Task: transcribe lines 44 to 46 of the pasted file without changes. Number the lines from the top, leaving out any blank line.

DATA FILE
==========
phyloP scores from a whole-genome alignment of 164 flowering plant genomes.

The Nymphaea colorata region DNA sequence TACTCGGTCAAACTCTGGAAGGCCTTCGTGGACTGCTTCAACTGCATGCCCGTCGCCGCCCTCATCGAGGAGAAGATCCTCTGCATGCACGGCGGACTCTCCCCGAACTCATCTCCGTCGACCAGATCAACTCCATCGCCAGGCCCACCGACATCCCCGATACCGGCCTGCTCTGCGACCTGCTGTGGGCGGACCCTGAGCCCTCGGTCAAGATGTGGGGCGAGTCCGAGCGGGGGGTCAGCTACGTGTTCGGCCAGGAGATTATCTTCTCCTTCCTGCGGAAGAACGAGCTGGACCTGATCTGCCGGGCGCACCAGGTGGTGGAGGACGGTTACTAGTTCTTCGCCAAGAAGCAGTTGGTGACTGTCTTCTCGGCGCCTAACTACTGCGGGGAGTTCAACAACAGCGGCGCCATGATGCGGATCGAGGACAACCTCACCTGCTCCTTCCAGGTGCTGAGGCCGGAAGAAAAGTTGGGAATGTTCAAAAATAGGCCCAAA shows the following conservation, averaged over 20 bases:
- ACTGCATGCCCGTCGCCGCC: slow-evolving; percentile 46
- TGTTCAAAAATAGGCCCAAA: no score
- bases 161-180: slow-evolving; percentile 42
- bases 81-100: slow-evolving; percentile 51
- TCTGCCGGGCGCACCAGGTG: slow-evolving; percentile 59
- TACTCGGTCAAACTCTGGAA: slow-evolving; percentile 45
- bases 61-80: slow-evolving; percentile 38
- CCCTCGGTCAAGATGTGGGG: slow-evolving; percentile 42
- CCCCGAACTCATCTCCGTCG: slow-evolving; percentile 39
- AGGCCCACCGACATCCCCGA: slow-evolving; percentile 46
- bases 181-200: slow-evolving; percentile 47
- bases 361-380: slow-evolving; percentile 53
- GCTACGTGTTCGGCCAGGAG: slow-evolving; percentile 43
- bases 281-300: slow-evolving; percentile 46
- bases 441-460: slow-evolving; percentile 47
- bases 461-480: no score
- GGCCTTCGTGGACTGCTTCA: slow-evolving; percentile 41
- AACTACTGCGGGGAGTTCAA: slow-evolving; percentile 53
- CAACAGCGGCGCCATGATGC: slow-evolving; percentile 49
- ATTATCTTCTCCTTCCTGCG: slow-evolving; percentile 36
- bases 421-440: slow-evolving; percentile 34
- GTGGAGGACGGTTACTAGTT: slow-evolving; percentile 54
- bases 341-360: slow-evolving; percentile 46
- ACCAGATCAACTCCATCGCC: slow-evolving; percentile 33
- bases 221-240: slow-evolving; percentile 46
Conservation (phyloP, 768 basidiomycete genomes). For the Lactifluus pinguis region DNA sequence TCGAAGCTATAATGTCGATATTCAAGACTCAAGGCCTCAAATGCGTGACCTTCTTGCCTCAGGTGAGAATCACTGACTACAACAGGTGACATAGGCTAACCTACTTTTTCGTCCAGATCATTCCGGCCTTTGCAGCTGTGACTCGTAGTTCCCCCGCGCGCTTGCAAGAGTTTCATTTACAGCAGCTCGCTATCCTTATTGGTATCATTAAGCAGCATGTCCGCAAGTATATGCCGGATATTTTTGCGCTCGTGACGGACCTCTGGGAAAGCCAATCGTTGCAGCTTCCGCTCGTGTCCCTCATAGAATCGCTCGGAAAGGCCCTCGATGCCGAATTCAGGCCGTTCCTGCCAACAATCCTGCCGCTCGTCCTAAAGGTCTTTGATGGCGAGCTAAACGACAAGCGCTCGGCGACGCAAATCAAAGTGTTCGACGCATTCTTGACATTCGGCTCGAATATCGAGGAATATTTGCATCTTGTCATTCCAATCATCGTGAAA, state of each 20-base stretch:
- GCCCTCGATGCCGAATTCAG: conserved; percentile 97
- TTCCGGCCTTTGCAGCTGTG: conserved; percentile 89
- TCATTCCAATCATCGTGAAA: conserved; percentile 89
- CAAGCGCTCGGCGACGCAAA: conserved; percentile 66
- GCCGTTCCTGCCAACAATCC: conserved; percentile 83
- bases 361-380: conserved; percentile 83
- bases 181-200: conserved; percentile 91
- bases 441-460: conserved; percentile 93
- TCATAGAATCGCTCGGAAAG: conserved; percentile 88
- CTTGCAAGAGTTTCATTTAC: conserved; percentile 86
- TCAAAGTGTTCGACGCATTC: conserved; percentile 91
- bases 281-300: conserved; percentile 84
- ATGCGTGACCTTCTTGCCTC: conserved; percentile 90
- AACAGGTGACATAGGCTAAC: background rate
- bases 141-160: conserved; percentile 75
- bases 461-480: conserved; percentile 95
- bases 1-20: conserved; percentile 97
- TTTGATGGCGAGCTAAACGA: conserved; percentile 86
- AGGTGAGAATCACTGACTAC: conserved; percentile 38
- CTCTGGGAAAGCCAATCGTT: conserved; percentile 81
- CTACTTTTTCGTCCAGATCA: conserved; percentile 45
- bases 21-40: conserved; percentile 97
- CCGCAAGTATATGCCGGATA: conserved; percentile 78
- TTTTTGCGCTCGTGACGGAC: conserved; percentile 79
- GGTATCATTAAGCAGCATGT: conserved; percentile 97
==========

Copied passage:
- bases 461-480: conserved; percentile 95
- bases 1-20: conserved; percentile 97
- TTTGATGGCGAGCTAAACGA: conserved; percentile 86